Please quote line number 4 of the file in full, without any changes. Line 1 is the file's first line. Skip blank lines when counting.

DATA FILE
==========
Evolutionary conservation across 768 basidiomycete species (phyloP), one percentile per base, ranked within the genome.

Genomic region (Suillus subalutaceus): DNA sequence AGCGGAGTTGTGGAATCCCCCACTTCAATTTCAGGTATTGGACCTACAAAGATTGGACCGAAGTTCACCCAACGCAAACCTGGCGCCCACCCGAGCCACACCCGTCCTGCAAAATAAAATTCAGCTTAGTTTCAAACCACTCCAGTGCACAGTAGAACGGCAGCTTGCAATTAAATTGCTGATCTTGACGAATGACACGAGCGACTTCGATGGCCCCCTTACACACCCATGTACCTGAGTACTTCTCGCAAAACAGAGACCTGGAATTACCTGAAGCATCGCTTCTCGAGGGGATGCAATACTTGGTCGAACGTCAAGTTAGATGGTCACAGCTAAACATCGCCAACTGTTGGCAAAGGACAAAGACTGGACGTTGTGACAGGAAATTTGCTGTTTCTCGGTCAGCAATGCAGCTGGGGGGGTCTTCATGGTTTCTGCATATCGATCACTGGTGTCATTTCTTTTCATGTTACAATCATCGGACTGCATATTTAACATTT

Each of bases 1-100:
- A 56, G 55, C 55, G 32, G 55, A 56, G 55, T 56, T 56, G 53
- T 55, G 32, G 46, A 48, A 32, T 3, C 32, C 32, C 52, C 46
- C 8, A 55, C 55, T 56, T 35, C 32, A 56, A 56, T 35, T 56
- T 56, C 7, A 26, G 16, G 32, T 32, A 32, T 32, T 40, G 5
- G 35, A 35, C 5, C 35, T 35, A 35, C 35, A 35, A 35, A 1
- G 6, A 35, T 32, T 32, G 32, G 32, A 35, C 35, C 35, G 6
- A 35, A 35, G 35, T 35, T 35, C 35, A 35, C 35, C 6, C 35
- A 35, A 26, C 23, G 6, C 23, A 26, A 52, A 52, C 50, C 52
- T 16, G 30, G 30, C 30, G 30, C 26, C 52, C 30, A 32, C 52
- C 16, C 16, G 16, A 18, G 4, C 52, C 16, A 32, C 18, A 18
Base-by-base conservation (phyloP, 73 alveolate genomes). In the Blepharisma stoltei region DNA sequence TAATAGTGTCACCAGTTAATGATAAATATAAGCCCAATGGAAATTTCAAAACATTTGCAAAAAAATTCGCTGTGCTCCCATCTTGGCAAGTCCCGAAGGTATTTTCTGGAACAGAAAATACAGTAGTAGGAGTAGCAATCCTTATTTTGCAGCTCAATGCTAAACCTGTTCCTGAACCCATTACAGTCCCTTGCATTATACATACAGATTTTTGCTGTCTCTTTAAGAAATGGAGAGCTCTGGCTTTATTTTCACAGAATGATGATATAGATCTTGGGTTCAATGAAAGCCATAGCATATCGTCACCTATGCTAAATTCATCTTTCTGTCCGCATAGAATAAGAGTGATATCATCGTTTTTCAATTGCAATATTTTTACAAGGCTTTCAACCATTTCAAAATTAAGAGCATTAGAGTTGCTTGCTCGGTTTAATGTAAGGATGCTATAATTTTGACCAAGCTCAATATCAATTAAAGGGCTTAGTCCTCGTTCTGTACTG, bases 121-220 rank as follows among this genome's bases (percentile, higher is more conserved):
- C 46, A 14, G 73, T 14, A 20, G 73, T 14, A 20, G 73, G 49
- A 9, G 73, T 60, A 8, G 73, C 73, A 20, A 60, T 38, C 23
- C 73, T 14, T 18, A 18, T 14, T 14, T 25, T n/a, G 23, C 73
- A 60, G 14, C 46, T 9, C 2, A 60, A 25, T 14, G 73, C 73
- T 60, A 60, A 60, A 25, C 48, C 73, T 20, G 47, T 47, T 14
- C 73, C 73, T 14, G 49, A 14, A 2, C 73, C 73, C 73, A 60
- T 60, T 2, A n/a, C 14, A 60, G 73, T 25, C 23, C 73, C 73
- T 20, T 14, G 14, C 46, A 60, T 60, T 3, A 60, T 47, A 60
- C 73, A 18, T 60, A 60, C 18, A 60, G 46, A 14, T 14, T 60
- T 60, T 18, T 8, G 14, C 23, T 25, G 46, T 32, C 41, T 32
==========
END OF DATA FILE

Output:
- A 56, G 55, C 55, G 32, G 55, A 56, G 55, T 56, T 56, G 53